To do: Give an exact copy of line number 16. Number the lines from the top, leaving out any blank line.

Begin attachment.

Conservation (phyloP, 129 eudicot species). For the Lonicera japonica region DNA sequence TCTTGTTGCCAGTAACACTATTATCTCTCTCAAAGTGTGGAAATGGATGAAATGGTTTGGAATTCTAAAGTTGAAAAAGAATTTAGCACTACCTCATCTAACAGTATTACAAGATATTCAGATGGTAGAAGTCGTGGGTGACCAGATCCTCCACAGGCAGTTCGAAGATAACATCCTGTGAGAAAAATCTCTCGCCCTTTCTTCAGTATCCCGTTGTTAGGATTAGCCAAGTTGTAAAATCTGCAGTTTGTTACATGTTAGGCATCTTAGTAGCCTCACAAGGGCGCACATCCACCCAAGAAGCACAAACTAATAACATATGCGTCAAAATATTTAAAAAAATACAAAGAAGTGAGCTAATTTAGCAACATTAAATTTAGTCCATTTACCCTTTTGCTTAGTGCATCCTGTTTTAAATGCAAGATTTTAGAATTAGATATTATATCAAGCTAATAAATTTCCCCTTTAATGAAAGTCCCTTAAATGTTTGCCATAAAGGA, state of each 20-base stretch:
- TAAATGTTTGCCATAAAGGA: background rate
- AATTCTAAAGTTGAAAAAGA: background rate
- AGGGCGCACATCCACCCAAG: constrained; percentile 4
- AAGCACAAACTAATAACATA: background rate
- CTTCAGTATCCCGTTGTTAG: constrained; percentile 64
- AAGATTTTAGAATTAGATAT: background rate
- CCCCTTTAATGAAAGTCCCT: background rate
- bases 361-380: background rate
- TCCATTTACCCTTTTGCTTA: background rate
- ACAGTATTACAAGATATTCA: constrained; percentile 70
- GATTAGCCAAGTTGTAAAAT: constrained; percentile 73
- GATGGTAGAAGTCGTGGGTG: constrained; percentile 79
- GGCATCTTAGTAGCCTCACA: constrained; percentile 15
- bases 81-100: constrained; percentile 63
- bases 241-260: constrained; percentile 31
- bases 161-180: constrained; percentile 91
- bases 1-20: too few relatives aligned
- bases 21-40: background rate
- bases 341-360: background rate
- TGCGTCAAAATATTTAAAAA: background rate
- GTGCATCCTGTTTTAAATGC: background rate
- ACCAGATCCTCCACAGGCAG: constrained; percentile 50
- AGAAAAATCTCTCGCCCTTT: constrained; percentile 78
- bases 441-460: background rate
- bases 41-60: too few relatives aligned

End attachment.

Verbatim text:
- bases 241-260: constrained; percentile 31